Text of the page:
The game that defined the stealth genre and invented the cinematic presence in video games is back in a remake that goes beyond recognition as a masterpiece.
Under the supervision of Hideo Kojima, the creator of the Metal Gear series, and the powerful creativity of Silicon Knights, gamers are treated to an unforgettable experience. The Twin Snakes (TTS) contains the same story line as the first Metal Gear Solid and combines it with all the added game play elements of Metal Gear Solid 2. If gamers would happen to load up the first Metal Gear on Playstation 1, they would probably puke from the jagged character models the pixilated texturing. This remake uses state of the art character modeling techniques, texture mapping, and motion capture devices to enhance game play and make the player feel like they are inside the game.
Metal Gear Solid is the first game to create a story line so deep that the game plays just like a movie. Many cinematographers using next generation graphical capabilities have reworked all the game’s classic cut scenes. Each scene delivers an enhanced and more exciting experience. Some scenes even use slow motion bullet time to create some edge-of-your-seat action sequences. Each scene with the Ninja is incredibly cool to watch and you’ll wish you can go back and rewind it (you can unlock a movie theatre mode in time). During these cut scenes, you actually get to see how much of a bad ass Solid Snake is because you will see Snake fight in hand to hand battles, dodge a mass of bullets, and speak a little bit a trash. If anyone has labeled the GC as a “kiddy system”, TTS totally proves them wrong simply through the opening Ninja scene where he shows no respect for human life. This scene alone is one of the bloodiest and violent scenes I’ve even seen in a game. Because each scene has been changed, the voice action has also been redone. Most of the dialogue stays the same, but a few noticeable changes have been made to make the story a little easier to follow. The Metal Gear series has set the standard in video game voice acting. Each character sounds how they look and speak with a passion unsurpassed by any other game.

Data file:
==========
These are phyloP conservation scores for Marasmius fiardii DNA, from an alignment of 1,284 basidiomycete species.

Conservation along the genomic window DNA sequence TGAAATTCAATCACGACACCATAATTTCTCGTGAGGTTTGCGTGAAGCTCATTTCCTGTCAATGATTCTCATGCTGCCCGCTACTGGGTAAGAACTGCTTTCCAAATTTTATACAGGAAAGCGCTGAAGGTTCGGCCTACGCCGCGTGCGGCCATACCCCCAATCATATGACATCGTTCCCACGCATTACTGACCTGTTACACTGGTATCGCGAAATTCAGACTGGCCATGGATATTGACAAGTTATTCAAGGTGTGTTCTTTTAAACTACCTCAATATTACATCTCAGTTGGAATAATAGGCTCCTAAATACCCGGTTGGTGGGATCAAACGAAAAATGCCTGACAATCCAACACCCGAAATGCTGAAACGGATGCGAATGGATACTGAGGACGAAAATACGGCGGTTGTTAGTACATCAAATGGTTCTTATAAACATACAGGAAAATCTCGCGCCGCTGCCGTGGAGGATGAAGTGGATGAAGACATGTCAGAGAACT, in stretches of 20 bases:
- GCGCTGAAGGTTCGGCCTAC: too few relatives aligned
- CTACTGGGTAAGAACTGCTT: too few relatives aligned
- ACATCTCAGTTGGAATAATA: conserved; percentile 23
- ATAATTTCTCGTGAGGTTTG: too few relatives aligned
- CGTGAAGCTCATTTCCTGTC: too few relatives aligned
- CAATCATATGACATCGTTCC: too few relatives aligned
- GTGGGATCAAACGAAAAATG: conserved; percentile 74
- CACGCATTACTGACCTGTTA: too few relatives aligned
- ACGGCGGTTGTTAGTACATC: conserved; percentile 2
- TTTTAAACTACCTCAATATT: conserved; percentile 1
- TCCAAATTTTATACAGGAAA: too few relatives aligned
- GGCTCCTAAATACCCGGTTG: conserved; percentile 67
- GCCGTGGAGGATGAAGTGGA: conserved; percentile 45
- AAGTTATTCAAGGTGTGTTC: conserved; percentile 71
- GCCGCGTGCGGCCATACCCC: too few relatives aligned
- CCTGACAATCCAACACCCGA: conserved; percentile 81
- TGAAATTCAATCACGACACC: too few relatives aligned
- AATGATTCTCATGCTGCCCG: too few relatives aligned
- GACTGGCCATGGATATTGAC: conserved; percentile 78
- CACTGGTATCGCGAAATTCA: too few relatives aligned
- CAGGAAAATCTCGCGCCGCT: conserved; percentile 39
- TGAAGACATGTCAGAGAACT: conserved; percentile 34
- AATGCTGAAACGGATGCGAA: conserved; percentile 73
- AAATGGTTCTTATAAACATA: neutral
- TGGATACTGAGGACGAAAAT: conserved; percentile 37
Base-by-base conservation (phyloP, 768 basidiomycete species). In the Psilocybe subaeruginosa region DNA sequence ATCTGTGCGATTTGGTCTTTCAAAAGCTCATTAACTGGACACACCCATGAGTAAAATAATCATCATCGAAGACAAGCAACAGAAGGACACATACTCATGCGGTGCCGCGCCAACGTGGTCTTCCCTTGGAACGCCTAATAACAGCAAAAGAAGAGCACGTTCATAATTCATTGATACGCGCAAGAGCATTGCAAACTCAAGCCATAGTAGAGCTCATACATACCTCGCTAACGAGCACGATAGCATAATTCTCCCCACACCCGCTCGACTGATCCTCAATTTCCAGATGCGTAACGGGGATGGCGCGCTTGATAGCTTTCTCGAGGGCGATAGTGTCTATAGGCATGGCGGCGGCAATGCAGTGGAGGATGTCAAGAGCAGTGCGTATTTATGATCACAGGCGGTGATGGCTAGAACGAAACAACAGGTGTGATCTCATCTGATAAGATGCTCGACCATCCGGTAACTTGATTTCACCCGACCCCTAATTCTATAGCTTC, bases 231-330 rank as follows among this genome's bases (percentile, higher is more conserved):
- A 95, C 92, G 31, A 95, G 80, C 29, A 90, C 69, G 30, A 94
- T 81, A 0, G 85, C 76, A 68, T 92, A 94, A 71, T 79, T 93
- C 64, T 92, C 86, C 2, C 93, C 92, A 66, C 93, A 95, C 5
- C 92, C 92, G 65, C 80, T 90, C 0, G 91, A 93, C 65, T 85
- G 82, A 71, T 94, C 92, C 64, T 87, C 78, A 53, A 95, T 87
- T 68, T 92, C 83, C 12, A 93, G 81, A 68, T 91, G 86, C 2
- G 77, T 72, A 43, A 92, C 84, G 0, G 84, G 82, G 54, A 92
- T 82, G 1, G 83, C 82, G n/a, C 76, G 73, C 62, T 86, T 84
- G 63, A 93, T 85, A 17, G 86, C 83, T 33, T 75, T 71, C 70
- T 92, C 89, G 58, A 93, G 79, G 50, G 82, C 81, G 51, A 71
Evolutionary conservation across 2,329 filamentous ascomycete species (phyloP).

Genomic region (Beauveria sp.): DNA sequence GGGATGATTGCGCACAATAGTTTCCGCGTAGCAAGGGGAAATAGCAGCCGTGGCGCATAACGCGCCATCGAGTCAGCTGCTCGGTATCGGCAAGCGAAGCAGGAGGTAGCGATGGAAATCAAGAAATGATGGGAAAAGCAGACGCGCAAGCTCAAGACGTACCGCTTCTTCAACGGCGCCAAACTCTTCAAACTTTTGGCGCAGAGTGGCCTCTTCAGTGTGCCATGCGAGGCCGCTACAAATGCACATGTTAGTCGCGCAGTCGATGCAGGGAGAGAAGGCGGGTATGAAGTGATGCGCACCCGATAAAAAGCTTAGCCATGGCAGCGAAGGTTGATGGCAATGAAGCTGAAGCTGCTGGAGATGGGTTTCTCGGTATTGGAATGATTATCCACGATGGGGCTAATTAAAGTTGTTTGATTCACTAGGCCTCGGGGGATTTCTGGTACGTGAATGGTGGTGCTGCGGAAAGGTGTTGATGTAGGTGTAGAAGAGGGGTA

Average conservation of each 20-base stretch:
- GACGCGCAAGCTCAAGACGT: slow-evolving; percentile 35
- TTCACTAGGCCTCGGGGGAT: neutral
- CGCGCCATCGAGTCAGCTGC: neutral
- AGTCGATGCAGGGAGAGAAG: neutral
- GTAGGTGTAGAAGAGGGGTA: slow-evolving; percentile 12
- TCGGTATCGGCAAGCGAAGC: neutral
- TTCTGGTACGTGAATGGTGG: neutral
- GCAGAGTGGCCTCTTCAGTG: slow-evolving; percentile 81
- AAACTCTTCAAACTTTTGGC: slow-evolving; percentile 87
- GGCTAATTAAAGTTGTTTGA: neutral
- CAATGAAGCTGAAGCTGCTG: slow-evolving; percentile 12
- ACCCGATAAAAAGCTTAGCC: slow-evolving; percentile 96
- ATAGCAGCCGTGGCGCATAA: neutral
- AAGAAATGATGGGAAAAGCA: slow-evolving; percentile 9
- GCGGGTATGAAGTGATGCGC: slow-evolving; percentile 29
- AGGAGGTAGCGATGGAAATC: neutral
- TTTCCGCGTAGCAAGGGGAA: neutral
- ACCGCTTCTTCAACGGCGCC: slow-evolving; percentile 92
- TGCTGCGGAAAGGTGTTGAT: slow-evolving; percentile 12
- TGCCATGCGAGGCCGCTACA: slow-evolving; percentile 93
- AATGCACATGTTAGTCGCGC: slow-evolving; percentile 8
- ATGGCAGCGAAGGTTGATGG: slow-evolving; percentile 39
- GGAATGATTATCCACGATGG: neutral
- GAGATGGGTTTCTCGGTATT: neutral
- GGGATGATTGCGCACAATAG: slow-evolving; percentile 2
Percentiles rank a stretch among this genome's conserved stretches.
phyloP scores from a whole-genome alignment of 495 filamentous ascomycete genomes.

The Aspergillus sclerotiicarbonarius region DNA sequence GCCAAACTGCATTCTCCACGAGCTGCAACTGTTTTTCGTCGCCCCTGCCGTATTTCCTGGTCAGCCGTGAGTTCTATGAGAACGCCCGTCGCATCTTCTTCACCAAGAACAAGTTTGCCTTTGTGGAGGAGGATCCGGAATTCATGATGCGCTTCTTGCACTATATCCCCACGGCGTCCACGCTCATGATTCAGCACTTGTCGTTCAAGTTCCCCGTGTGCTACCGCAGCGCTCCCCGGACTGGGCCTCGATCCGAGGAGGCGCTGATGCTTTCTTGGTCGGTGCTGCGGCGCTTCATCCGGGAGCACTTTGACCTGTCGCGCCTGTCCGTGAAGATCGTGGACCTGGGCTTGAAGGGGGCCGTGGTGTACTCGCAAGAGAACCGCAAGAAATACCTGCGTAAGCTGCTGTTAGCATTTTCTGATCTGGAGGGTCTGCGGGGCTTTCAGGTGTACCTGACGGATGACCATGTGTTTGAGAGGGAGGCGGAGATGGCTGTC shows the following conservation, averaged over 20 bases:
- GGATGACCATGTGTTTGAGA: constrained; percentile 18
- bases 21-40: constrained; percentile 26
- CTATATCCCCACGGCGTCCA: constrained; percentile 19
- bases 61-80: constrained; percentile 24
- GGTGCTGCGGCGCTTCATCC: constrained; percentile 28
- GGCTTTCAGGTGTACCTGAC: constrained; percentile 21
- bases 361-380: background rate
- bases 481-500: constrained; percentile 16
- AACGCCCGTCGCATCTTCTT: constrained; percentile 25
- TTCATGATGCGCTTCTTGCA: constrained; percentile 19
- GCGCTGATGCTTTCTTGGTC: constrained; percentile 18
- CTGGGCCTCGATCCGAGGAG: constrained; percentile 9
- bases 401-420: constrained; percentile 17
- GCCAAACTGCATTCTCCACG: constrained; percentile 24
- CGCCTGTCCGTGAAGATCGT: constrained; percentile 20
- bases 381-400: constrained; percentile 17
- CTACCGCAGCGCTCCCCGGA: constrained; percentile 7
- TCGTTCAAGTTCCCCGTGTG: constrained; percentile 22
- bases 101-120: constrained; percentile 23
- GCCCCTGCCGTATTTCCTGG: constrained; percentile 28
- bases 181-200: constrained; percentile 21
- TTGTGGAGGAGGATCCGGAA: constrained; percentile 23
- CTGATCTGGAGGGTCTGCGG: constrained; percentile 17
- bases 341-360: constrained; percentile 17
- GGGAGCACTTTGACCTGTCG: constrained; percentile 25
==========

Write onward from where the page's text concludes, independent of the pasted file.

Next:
Metal Gear has a massively high level of detail in every department: audio, game play, story line, and visuals. Not only are the movie scenes full of detail, so is the in-game play. Icy cold breath will realistically protrude from each character’s mouth. Snake’s bandana will flow right along with the falling snow. Water will flow from the TV screen. At one point, Meryl shot directly toward a TV screen causing it to crack and shatter. Using these interactive camera tricks is a great way to make the player feel like they are a part of the game.
Besides from the massive visual makeover, the game play is similar to Metal Gear 2 Sons of Liberty. Snake can now drag bodies into lockers, hang from ledges, and most importantly shoot in first person view mode. Because the original Metal Gear didn’t allow players to shoot in first person mode, entire boss battles and level design had to be completely reworked. Players can now snipe enemies from a room away and take out surveillance cameras with a well-placed SOCOM shot. This free form of combat really opens many doors. Because players can now perform these new maneuvers, the A.I. has been kick up many notches. The enemies are even smarter than the ones in Sons of Liberty as they now travel in pairs, sweep every nook and cranny, and radio for help very quickly. On a slight downside, there are not really any new weapons. However, players can find the M-9 and PSG1-T; weapons that were Sons of Liberty exclusive.
Those who have played the first Metal Gear Solid will recognize the deep and unforgettable story line. The player takes control of an extremely tough solider named Solid Snake. It is up to Snake to single handily infiltrate a terrorist controlled island, rescue hostages, and stop a nuclear launch. This many sound straightforward enough, but the story is so deep, the only way to describe it is to play the game yourself. Because the game’s story is takes so many twists and turns, you will probably want to play the game a few times through to absorb every detail.
Since Snake is alone, it is best to avoid confronting enemy guards. The only way to properly sneak around is through the use of a clever camera system. Each of the game’s cameras add to the creative game play. Normally, the camera is above Snake, looking down. However, if he stands up against a wall, the camera automatically changes so the player can see what is around the corner. The wonder of this system may appear standard in today’s games, but Metal Gear was one of the first to do it.